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Found 30 results

  1. Pecan dyed and gilt

    Here is one on the lathe today . Pecan turned with undercut , then dyed Chesney Stains Royal Blue , then applied gold golf cream.
  2. Gift bowl w/flowers

    From the album Hollow Forms

    Small hollow form with collar (cherry w/white oak and pecan w/padauk). Flowers turned from pecan and dyed w/ Chestnut Stains.
  3. Curly Maple Dyed Rim (blue-green)

    From the album Bowls and Platters

    Curly maple done in the Clewes style with rim dyed with Chestnut Stains layered in blue sanded down, then yellow and green. Finish on front is lacquer gloss.
  4. Curly maple platter

    Clewes did not make it so we had our own turning two weeks ago. Finically got thru with the finish work. Dyed with yellow and royal blue in Chestnut stains alcohol base. Back is shellac sealed and then Watco. Rubbed out with Mcguiar's rubbing cod and polishing cod. Then Renaissance wax.
  5. BOC in red

    From the album Hollow Forms

    Beads of Courage bowl dyed with Chestnut Stains (red, yellow and touch of green) on pecan bowl
  6. BOC in blue

    From the album Hollow Forms

    Beads of Courage bowl dyed with Chestnut Stains with overlay of colors (royal blue, red, yellow) on pecan turning.
  7. Yellow Popcorn

    From the album Hollow Forms

    Popcorn (Chinese tallow) vase dyed yellow with Chestnut Stains
  8. Multi Color vase

    From the album Hollow Forms

    Large vase of Popcorn tree dyed with Chestnut Stains using airbrush.
  9. Flower

    Been wanting to do tulips for a while but instead of cutting the notch ahead wanted to turn thin and carve them. You could say this is a prototype as I plan to mak some changes such as smaller petals. The dye does not do well in pecan. But it is passable.
  10. Beads of Courage

    Finally got a chance to do a photo secession yesterday. This gives me a chance to talk about the Beads of Courage program.This is a link to the artists page for woodturners. Go under the programs tab to read about Beads of Courage. Basically the program give beads to children with critical diseases such as cancer, cystic fibrosis, blood diseases, cardiac diseases and chronic illnesses. The beads are given for each event such as transfusions, treatments, special exams and a long list. Beads are specific for each event group and some are hand blown glass. Last year our club started providing bowls to hold beads to a local childrens hospital which used the BOC program for CF. These bowls can be made from a glue up of dry wood or turned from a green blank which take longer to finish and may explain why we have not had more of these made . Last year we had 7 and this year so far 6. I think I may have done 8 of the total. Oh by the way the program sells BOC beads to place into the bowl and the bead come with a card to place in the bowl with turner info and wood info. The first pic is cherry and the second is chinese tallow (popcorn tree).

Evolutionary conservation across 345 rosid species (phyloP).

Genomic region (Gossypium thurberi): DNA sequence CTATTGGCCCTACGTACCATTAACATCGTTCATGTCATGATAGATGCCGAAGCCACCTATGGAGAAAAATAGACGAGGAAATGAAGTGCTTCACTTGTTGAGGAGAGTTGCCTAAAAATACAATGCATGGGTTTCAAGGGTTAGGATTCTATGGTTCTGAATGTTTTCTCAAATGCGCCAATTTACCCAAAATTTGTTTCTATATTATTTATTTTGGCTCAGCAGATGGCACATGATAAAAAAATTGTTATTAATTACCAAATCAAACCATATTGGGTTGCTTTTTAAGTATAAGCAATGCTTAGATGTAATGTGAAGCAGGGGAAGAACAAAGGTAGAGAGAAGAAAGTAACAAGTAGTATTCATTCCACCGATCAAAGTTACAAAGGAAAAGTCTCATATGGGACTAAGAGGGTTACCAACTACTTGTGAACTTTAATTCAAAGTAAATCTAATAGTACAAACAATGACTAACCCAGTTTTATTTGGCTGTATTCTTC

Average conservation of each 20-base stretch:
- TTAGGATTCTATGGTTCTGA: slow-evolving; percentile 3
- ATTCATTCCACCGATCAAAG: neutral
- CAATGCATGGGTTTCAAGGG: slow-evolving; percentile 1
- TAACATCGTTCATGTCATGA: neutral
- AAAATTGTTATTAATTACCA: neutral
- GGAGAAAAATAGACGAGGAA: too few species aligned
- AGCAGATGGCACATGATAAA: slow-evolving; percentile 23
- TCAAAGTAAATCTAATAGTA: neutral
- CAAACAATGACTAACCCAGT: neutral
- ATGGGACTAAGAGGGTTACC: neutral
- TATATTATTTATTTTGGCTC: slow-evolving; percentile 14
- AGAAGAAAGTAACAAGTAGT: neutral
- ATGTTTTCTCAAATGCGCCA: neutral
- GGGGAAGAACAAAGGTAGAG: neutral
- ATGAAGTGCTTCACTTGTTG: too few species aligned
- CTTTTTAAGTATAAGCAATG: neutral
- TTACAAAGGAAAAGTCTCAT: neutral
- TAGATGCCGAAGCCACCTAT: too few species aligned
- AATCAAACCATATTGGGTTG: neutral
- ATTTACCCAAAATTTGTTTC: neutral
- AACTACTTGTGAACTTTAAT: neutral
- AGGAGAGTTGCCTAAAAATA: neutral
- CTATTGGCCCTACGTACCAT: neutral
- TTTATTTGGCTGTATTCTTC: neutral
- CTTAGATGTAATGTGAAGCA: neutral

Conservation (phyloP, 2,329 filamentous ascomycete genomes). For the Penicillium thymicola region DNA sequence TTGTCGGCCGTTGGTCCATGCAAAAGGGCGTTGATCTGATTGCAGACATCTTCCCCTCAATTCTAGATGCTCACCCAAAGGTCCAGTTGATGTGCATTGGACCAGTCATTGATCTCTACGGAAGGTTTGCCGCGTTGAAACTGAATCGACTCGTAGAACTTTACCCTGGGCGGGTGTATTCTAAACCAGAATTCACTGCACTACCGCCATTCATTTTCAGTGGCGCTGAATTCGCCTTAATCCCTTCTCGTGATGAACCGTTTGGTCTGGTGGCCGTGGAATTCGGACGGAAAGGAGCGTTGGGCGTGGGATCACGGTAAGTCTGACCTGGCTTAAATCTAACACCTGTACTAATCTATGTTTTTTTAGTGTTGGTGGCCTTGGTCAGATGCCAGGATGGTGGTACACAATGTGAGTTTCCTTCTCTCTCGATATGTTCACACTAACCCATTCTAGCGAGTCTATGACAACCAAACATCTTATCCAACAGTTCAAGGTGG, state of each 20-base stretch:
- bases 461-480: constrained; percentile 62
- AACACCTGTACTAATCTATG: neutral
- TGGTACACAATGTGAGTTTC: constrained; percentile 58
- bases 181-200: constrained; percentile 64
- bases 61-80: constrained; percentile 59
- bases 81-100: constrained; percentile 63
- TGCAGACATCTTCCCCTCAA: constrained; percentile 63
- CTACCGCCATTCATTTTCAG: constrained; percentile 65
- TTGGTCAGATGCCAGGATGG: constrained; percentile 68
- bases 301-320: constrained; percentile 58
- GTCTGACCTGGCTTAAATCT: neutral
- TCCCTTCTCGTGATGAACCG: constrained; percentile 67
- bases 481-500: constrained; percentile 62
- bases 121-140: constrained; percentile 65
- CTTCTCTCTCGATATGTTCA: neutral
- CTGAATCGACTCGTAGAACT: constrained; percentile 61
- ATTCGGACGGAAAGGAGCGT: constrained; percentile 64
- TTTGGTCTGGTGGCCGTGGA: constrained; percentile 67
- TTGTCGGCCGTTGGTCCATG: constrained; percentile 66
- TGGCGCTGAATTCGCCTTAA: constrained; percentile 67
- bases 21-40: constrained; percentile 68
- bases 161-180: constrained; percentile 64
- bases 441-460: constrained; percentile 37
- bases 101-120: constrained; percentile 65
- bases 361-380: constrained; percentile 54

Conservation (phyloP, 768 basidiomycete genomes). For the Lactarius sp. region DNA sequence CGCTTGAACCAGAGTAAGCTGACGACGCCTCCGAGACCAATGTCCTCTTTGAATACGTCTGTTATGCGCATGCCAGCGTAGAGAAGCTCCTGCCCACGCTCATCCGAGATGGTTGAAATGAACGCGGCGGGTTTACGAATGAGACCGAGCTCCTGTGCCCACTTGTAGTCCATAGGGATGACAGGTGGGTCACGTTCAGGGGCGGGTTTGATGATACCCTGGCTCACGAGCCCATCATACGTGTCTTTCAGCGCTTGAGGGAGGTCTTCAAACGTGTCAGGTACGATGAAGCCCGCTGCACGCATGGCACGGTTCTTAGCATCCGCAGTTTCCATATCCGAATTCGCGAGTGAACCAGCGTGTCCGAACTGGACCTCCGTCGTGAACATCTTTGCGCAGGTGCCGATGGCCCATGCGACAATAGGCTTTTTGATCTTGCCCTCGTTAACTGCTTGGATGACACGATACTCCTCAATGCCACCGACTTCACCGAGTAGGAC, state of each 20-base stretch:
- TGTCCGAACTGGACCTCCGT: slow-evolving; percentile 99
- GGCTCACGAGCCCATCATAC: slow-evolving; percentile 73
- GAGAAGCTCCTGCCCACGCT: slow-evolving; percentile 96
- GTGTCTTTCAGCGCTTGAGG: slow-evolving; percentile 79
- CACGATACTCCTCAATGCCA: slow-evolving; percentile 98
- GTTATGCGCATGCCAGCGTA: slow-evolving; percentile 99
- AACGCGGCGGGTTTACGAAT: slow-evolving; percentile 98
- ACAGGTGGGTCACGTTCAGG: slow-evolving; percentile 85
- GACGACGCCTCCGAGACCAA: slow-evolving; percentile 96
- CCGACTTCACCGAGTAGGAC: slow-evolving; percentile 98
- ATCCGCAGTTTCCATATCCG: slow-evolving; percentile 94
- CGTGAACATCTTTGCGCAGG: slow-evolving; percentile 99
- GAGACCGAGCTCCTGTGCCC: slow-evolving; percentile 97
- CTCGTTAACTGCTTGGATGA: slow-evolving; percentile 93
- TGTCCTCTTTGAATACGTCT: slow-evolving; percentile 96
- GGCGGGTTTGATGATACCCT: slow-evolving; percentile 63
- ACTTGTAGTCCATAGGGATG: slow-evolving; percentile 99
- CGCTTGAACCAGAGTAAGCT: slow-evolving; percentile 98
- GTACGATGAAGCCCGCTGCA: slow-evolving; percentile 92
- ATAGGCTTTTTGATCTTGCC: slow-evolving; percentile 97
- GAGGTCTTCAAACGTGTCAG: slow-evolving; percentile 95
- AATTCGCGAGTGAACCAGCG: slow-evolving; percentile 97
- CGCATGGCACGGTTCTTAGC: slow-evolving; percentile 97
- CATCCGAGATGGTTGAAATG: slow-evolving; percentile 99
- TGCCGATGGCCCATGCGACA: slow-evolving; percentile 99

11. A few more ornaments

    Segmented plywood this time. Haven't done any of these for a couple years as I couldn't find decent plywood. The last piece I got from Menards had so many voids I threw most of my blanks away. I had a free shipping code from Rockler and bought a 3/4" piece of baltic birch. It was very nice to work with and basically had no waste. Steve
  12. Dyed bowl

    Have had this piece on my bench for a while. It is spaulted Chinese tallow . I just got another air brush from HF with finer control. It was perfect for this. Used Chestnut Stains in red, royal blue and yellow. In this pic finish is nog quite done.
  13. Aspen bowl w/dye ring

    From the album Bowls and Platters

    Aspen bowl required more than usual sanding. The dye ring applied with a brush
  14. Aspen with dye

    From the album Bowls and Platters

    aspen bowl was my first of this wood. Requires a bit of sanding. The dye was splattered from a brush.
  15. Inside Out PIP

    This is about some inside out ornaments I did a few years ago. The initial glue up is simple with 4 perfectly square strips only glued at the ends with hot glue or taped (a risky procedure) because you will need to get these apart without damage. This is the reglue (TB II) after the first turning. You must be very careful to align the cut out so that it will be even. This best way to drill the ends for finial and hanger cap. This is how to drill if you forget till after turning or is hole is wrong. Mount of the reglued blank Turned round and marked for turning. Note that the inside was colored before turning round so any dye spill will be turned off at this stage. Turned to shape and ready for dye. Dyed these on the Lathe so could hold brush and get even line. Finial and hanger are turned seperately and glued into predrilled holes. And these are some of the finished ornaments. I think I made 26 that year.